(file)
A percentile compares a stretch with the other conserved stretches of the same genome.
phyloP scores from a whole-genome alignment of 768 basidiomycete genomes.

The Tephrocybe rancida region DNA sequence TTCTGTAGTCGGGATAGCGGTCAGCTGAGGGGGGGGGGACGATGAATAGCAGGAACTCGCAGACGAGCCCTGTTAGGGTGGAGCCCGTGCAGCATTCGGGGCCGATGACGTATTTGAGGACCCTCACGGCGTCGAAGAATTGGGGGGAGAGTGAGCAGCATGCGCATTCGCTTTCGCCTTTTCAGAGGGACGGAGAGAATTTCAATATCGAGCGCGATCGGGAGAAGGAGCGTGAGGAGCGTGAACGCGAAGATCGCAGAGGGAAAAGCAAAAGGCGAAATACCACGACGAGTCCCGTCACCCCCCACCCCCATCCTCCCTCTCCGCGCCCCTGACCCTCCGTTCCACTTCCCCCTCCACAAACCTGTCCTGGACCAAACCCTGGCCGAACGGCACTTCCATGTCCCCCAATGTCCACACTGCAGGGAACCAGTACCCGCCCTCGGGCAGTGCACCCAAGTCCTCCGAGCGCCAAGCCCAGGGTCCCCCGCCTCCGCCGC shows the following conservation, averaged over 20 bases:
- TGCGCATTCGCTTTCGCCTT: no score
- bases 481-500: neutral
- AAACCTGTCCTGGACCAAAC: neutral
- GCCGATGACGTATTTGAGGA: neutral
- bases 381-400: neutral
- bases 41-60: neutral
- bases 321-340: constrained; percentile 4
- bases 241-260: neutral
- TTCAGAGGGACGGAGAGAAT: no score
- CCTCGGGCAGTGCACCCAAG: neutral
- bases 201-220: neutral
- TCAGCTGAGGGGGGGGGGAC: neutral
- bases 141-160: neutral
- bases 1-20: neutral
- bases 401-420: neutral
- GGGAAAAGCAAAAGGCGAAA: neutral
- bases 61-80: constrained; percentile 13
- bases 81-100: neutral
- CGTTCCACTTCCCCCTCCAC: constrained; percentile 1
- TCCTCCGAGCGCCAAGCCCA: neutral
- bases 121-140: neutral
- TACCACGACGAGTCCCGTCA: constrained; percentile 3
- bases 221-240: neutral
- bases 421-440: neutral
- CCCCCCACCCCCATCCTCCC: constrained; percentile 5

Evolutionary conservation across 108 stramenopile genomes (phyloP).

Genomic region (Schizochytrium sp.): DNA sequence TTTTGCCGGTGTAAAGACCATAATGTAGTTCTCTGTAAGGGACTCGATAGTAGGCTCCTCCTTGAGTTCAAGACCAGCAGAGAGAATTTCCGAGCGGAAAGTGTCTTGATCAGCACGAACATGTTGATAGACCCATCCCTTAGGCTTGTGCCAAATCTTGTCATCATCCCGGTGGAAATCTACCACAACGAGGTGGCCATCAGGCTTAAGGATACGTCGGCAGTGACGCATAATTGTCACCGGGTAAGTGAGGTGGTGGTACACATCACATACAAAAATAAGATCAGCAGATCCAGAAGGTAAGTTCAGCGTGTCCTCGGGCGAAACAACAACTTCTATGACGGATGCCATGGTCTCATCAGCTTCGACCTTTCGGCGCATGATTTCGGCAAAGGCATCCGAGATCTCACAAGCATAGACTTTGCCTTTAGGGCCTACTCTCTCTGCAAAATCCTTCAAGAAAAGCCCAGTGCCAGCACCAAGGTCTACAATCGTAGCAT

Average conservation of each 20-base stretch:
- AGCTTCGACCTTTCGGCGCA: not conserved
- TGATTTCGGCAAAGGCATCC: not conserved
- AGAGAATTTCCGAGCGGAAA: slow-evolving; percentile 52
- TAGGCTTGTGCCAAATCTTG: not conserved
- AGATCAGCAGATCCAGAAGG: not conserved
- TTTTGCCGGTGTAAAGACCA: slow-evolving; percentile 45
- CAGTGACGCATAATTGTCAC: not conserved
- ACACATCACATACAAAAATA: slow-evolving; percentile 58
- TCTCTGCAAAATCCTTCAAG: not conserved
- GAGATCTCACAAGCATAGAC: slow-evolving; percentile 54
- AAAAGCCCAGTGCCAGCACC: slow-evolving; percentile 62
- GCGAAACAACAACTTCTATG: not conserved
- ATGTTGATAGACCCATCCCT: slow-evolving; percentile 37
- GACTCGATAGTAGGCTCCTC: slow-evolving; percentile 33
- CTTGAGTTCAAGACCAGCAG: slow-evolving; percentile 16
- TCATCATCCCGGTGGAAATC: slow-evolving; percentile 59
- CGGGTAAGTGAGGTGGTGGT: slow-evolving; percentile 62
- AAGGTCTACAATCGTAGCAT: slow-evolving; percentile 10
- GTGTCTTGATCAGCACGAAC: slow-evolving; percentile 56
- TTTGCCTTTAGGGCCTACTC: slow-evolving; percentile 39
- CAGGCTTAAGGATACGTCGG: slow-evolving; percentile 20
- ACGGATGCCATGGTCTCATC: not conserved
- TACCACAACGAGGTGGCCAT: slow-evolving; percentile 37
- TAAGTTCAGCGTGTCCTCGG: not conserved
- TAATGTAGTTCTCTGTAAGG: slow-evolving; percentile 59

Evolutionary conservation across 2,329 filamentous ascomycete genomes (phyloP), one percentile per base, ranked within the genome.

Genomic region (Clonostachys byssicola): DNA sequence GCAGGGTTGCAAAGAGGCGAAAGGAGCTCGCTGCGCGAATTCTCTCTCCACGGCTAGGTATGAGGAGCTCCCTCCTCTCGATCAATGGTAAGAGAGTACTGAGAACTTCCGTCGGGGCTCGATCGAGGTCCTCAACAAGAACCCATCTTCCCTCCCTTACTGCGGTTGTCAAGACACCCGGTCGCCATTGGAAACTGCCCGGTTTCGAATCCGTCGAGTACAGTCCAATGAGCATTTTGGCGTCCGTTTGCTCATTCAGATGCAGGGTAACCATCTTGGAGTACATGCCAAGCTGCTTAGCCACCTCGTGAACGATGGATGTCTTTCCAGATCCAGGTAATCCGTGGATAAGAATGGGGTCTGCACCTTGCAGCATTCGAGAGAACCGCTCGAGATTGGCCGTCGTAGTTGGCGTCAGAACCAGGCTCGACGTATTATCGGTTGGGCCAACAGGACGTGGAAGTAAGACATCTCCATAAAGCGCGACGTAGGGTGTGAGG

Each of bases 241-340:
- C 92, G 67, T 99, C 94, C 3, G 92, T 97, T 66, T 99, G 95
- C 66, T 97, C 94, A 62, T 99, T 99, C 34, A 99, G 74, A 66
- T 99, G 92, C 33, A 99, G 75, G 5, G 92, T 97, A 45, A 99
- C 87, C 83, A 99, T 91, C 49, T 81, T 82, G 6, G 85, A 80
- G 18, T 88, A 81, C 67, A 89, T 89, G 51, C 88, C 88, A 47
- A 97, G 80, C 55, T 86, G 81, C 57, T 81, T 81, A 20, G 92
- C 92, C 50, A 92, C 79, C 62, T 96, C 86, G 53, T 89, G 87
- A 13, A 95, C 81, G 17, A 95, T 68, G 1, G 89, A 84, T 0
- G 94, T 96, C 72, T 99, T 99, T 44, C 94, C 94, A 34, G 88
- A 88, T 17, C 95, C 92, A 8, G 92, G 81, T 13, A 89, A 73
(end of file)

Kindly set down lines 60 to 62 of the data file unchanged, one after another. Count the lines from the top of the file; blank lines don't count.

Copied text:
- C 92, G 67, T 99, C 94, C 3, G 92, T 97, T 66, T 99, G 95
- C 66, T 97, C 94, A 62, T 99, T 99, C 34, A 99, G 74, A 66
- T 99, G 92, C 33, A 99, G 75, G 5, G 92, T 97, A 45, A 99